Over the past few days, the following article has appeared several times in my Facebook news feed: Baby Dies while Sleeping in Car Seat. Though the article is dated 2006, it seems to have recently gone viral. Whenever I see this kind of title (which is often), go through the same process: 1) My heart rate rises. 2) I want to click. 3) I try to convince myself not to click. 4) I click.
Image from: http://www.ksl.com/?nid=148&sid=711452
The article begins with a photo of the exact car seat I currently use. It’s a popular car seat. It tells a very sad story of a baby girl who died while napping. Her caretaker had detached the seat from its base and brought her inside so that she could continue to nap undisturbed. I, like most parents of this generation, am familiar with this practice; in fact I’ve probably done it twice this past month. The article goes on to mention a study, based on nine infant deaths, where researchers found that car seats allow babies to sleep with their heads tilted forward which can then, in worst case scenarios, restrict their airways. The article concludes with this paragraph:
While it’s not safe to let babies sleep for a long time in the car seat out of the car, we want to make it clear: while in a car, it’s a different story. There is no question that infant car seats save lives and researchers say may reduce car accident injuries by as much as 90%.
There’s a kind of ambiguity here that troubles me—an ambiguity that seems to be present in so much of the safety advice I read. What does the author mean by “long periods of time”? Forty minutes? Two hours? And why does the article suggest that napping in the car seat “outside the car” is more dangerous than it is inside the car? Unless I’m missing something, if car seat napping is risky, it’s risky wherever it happens.
In fact, on long drives my baby’s hour-long car seat naps are probably more dangerous than his car-to-house naps. When my baby naps in the house, I check on him every few minutes. (Is he still breathing? What about now? Still breathing?) On long trips in the car though, when he’s quiet, I can entertain these fears but I can’t do much about them.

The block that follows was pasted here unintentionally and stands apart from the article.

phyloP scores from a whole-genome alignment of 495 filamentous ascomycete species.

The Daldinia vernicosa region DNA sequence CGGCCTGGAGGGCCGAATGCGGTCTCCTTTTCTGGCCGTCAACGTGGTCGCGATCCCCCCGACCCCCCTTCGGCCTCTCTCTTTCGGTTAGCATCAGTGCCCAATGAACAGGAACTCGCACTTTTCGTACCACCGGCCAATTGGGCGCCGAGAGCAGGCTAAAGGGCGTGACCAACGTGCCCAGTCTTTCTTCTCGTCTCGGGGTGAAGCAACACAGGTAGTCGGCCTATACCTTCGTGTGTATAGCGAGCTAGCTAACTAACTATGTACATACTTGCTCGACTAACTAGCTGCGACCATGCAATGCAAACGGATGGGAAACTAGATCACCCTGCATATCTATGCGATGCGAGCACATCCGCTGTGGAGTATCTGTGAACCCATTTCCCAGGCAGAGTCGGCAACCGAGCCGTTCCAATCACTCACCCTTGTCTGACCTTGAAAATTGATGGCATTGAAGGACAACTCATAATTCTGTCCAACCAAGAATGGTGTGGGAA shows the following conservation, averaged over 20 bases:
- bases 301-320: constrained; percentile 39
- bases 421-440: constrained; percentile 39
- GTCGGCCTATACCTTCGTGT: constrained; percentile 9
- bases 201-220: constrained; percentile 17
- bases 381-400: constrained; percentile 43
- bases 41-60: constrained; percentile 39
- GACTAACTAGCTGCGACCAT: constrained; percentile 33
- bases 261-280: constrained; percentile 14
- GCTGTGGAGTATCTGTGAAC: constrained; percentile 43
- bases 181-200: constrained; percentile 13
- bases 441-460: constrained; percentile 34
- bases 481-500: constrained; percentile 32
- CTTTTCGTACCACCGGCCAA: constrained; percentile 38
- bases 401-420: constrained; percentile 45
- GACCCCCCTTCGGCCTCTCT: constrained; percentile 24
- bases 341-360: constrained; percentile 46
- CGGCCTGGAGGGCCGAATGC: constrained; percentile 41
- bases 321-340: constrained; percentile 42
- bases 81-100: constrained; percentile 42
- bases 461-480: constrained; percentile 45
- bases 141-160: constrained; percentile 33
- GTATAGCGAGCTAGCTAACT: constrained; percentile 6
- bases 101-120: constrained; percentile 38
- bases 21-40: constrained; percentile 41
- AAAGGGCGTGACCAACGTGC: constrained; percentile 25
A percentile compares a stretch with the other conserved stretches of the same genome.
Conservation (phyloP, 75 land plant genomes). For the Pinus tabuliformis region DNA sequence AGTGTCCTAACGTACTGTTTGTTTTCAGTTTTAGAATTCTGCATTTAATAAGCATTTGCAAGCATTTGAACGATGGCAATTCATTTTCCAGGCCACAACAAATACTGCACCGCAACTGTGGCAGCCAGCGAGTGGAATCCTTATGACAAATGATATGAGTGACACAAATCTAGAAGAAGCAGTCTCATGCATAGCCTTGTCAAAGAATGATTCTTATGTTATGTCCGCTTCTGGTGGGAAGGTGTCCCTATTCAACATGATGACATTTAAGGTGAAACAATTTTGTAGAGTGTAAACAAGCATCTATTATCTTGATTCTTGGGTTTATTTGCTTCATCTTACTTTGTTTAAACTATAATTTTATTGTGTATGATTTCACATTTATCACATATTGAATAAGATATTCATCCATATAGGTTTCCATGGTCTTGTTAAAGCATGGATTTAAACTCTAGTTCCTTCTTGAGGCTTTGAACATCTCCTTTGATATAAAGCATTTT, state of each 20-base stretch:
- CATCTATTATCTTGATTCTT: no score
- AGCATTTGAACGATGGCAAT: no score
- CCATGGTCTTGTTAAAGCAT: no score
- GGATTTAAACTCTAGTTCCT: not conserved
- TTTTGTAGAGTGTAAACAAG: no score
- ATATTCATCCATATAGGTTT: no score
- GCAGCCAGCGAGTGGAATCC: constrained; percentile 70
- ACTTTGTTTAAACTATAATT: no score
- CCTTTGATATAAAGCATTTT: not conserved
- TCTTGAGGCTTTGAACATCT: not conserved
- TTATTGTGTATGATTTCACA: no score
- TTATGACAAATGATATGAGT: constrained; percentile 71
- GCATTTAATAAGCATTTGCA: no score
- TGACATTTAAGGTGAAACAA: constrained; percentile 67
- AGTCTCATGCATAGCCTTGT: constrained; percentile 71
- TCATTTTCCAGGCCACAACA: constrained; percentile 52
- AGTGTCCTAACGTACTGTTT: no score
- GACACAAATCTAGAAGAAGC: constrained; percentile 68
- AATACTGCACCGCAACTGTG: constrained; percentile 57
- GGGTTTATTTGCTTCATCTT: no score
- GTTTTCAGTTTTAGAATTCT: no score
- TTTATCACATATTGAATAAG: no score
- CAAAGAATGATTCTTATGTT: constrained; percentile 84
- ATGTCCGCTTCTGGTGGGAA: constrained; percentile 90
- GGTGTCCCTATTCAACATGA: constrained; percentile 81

In any event, it seems that the author of the article and the experts he consulted are performing a risk-benefit analysis on my behalf, and they’ve concluded that the benefit of the car seat while driving outweighs the risk of my baby not breathing. While this is a sound conclusion (yes indeed, I will continue to use my car seat), I resent the smoke and mirrors. In my reading, the article tries to pretend that somehow napping in the car seat—which was so risky in the preceding paragraph—magically becomes safe in the car.
I complain about the smoke and mirrors now because I see it as a trend in parenting literature. Authors and experts prefer to offer hardline advice rather than simply offer me the data, or admit that they don’t know. Case in point: take this video on alcohol consumption during pregnancy, a typical example of the limited data that is typically shared with pregnant women.
March of Dimes is unequivocal in their advice that women should absolutely never consume any alcohol during pregnancy. Compare this advice to this more balanced assessment here: we know for sure that binge drinking leads to birth defects, but there is no conclusive evidence on how moderate drinking affects a fetus.
Personally, I’d like to be trusted to make my own decisions for my body and my children, to perform the risk benefit analysis myself, rather than being insulated from the data.
At the end of the day, there’s no avoiding this truth: babies are fragile and living has risks. I’d like to monitor my one-year-old’s breathing every moment of the day, but the fact is that sometimes I do need to sleep, sometimes I choose to drive somewhere several hours away, and sometimes, as my baby naps in his crib and I finally get a few moments to myself, I choose to believe that he’s all right. I’d like to systematically eliminate every possible risk from our lives, but I’m worried that for each risk I manage there are more sinister risks over which I have no control.
I often think about parents in earlier times when infant mortality was common. Did they listen for their baby’s breath many times in a day? Did they sometimes tiptoe to the cradle, waiting to see any sign of motion? I imagine they did, that the fear of losing something so precious haunted them in the same way it haunts me. But I wonder also if they were less obsessed by the details, the logistics, if they engaged in daily risk-benefit analysis or if instead they lived their lives with their babies on their hip or at their side and simply prayed for the best.